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Old 08-30-2014   #1 (permalink)
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Arctic Adventure: the Dempster Highway

Some readers may recall that in my last trip report, from August 2013, I let on that I had originally intended to make a different trip, but work and time constraints had gotten in the way and I therefore ended up driving the much shorter route that I reported on last summer.

This year, after careful planning and a fair bit of good luck, I was finally able to achieve last year's goal of driving across the Arctic Circle, in a 12-day, 9,000 km road odyssey from Vancouver, BC to Inuvik, NWT and back.

Unlike my previous lengthy northern roadtrips, I was joined this year by my 14-year old son, who decided that this journey would be "epic" enough to warrant giving up video games for a couple of weeks.

We just returned a day-and-a-half ago, and I'm still sorting out the photos and such. I'll start putting the narrative and photos together over the next couple of days; in the meantime, here's a shot that well represents the look and feel of one of the loneliest roads in North America. Stay tuned for more:
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Old 08-30-2014   #2 (permalink)
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August 16 - 17: Vancouver to Atlin, BC

We left home at around 4:00 am on Aug 16 and headed north. The first day of the trip involved a fairly-nondescript 16-hour drive to Fort Nelson, BC, arriving around 8:00 pm. We checked into the Super 8 for the night and headed out to Boston Pizza for dinner. A planned early start the next morning meant that we turned in early for the night.

August 17 dawned clear and sunny. We grabbed our complimentary "Super Start" breakfast and continued up the Alaska Highway towards the Yukon border. After lengthy roadwork delays, we arrived at Liard River hot springs, where we stopped for a soak before we crossed into the Yukon and stopped for gas and a couple of burgers in Watson Lake.

Suitably refuelled, we continued along the Alaska Highway west through the southern Yukon until we arrived at the Atlin Road, where we turned off and headed south, into the far northwest corner of British Columbia and the small, historic community of Atlin, BC.

I have written about Atlin before and posted a number of photos of the village and the stunning scenery which surrounds it. Here are a few new shots to supplement the 2011 photos:










Coming up: Dawson City & the Klondike.
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Old 09-02-2014   #3 (permalink)
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August 18 - 19: Atlin, BC to Dawson City, YT

After a standard high-cholesterol breakfast, we made our way north back into the Yukon again. We took the Alaska Highway west to Whitehorse and Takhini junction, then took the Klondike Highway north 540 km from Whitehorse to Dawson City, where we spent the next two nights.

Downtown Dawson consists of gravel streets and wooden boardwalks, false fronts and hitching posts. Much of Dawson's historic downtown area is owned and operated by Parks Canada, which contributes greatly to the "living museum" feel which pervades the town.

In many ways, Dawson still resembles the wild boomtown of the Klondike gold rush years: - placer mining remains a key part of the economy, while the town itself is home to an eclectic range of both residents and visitors from every corner of the globe.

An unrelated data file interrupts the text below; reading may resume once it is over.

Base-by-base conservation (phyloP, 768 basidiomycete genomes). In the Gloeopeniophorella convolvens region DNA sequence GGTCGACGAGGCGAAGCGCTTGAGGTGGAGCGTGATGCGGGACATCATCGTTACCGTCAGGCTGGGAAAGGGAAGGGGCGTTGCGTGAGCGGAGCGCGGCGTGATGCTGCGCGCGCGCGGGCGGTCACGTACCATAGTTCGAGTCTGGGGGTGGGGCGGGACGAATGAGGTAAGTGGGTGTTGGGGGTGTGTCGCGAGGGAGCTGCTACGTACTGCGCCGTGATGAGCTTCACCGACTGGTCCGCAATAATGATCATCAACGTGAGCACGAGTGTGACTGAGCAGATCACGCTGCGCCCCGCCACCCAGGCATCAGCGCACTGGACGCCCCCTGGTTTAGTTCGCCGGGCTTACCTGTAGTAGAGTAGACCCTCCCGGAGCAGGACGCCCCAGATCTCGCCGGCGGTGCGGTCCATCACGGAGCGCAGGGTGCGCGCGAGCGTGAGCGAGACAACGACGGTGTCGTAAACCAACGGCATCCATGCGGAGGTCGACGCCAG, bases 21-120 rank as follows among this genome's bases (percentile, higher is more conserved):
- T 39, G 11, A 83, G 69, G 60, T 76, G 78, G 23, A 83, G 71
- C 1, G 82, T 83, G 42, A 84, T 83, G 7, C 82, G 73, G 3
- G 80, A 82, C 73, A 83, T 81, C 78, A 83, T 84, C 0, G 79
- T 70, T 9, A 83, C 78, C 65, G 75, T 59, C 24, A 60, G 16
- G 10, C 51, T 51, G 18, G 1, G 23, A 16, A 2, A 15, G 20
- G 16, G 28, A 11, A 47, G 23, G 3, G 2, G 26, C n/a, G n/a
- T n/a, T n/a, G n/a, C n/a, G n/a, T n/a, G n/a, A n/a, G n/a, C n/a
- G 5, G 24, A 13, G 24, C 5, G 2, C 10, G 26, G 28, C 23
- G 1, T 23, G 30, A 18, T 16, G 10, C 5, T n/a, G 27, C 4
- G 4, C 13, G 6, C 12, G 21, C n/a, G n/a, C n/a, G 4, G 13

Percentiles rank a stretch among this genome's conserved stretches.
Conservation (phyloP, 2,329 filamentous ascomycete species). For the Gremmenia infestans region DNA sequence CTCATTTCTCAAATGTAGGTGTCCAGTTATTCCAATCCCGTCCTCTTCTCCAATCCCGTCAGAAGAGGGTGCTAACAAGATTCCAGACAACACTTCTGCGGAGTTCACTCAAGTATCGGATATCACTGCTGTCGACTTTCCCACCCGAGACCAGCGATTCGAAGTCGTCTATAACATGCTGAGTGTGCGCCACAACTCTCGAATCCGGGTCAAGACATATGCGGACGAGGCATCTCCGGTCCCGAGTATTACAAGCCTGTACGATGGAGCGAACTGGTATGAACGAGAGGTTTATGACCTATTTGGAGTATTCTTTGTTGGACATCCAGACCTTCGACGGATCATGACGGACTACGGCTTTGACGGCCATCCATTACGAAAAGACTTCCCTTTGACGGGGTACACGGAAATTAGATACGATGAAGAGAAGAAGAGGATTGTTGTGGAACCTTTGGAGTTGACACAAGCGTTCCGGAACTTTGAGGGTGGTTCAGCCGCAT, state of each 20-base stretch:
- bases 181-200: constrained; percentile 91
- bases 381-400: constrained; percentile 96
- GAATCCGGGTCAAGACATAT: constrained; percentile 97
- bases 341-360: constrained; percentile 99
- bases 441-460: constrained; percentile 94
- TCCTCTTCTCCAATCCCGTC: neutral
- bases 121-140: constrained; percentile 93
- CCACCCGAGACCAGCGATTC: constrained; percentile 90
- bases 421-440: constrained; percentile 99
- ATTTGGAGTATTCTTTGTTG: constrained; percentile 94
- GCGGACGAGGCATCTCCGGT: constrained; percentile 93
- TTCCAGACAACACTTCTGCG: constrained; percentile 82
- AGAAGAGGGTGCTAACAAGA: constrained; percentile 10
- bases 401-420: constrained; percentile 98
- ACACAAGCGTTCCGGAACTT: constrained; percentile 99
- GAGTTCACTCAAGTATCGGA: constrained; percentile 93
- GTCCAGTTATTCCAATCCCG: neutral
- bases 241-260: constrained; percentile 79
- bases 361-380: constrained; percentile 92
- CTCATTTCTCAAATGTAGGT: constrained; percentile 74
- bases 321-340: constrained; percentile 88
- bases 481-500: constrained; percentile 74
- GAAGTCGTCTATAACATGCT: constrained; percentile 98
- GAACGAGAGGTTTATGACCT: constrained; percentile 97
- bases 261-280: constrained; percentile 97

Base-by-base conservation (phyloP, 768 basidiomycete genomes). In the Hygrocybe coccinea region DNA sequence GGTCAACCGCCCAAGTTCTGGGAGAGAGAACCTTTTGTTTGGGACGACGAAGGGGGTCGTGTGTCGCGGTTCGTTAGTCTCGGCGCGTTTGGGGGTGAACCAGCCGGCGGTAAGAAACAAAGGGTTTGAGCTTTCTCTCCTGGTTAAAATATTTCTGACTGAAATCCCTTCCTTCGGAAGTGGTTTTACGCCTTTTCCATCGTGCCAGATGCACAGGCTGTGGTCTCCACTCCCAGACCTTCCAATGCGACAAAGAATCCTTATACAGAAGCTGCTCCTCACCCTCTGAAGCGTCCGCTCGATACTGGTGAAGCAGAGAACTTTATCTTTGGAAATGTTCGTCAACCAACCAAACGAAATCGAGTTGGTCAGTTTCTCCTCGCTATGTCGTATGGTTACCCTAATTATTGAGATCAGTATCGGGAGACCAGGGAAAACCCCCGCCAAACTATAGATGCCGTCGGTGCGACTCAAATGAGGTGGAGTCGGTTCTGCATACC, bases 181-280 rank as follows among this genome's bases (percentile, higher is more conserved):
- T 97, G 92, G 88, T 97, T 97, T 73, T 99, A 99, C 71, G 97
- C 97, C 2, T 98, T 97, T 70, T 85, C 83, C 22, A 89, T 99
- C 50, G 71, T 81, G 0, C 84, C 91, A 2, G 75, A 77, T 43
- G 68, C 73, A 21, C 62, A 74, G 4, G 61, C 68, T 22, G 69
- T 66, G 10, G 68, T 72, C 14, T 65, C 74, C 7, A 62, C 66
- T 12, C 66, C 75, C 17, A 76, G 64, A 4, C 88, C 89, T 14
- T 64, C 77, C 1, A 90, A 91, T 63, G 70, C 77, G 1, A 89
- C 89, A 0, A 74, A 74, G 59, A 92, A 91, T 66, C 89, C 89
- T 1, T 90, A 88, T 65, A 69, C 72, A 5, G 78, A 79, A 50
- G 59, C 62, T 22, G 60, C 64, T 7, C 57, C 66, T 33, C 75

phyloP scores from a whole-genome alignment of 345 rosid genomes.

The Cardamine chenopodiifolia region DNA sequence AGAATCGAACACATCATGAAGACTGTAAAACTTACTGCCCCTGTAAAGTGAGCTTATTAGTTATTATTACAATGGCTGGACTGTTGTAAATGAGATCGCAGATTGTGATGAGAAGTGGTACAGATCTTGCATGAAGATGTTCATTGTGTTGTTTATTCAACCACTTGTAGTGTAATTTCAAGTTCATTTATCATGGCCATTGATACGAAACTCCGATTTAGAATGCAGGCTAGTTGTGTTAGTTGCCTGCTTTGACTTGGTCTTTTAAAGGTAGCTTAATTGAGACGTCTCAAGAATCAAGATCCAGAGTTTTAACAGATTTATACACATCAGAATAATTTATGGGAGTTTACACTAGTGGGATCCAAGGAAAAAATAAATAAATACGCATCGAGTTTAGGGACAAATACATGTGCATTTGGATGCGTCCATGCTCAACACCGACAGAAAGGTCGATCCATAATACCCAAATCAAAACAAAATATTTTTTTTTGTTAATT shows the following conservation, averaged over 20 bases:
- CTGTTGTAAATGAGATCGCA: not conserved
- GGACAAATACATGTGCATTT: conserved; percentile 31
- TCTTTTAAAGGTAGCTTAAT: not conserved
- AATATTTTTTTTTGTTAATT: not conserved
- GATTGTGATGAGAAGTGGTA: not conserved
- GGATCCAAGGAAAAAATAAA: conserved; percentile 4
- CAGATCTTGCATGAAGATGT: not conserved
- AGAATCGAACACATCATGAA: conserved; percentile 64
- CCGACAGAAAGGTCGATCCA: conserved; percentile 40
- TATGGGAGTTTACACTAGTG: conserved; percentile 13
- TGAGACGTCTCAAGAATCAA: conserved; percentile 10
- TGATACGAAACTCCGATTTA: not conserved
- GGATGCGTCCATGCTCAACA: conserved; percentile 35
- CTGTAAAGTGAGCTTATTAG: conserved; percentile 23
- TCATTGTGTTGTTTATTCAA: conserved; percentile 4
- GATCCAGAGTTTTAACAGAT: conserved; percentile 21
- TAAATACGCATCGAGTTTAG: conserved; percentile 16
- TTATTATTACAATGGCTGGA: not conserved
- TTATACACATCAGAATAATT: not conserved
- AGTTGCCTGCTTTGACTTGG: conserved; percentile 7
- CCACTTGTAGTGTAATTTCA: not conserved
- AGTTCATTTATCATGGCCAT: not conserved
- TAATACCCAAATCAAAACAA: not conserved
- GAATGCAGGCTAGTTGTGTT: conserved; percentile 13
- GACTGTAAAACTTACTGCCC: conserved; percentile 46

It's a much easier place to get to nowadays, accessed via a paved highway from Whitehorse as well as an airport with scheduled flights, unlike the often life-threatening adventures which awaited travellers during the gold rush of 1898. Nonetheless, arriving in Dawson still evokes a strong sense of accomplishment; it truly feels like you've reached the frontier. Here are a few shots:
















Coming up: More Dawson City

Last edited by Y2YTraveller; 09-02-2014 at 03:48 PM..
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Old 09-02-2014   #4 (permalink)
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Great pic's!
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Old 09-03-2014   #5 (permalink)
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Great pic's!
Thanks!
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Old 09-03-2014   #6 (permalink)
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August 19: More of Dawson City

8th Avenue in Dawson City is often called "Author's Row". Here, you will find both Robert Service's and Jack London's cabins (the London cabin was reconstructed in half scale using half the logs from the original; the other half were used to construct another half-scale replica in Oakland, CA). Across the way is Pierre Berton's childhood home.

First, the Robert Service cabin:


Next, the half-size Jack London cabin:


Followed by the Pierre Berton house:


One of Dawson City's more impressive buildings is the former Commissioner's residence, which dates from the days when Dawson City was the Yukon capital:


And finally, a hilltop view of Dawson City, with the confluence of the Klondike and Yukon rivers near the centre of the photo:


Coming up: the first half of the Dempster Highway.
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Old 09-06-2014   #7 (permalink)
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August 20: Dawson City, YT to Eagle Plains, YT

The Wednesday morning was mostly clear. We topped up the tank and took one last look around Dawson City:


Before hitting the road, we stopped in at Dempster Highway visitor centre, where the very-helpful volunteer on duty provided us with a wealth of useful information regarding the road conditions, weather forecasts, current roadwork projects, campground availability, and so on. This is definitely a must-stop for those considering driving the highway: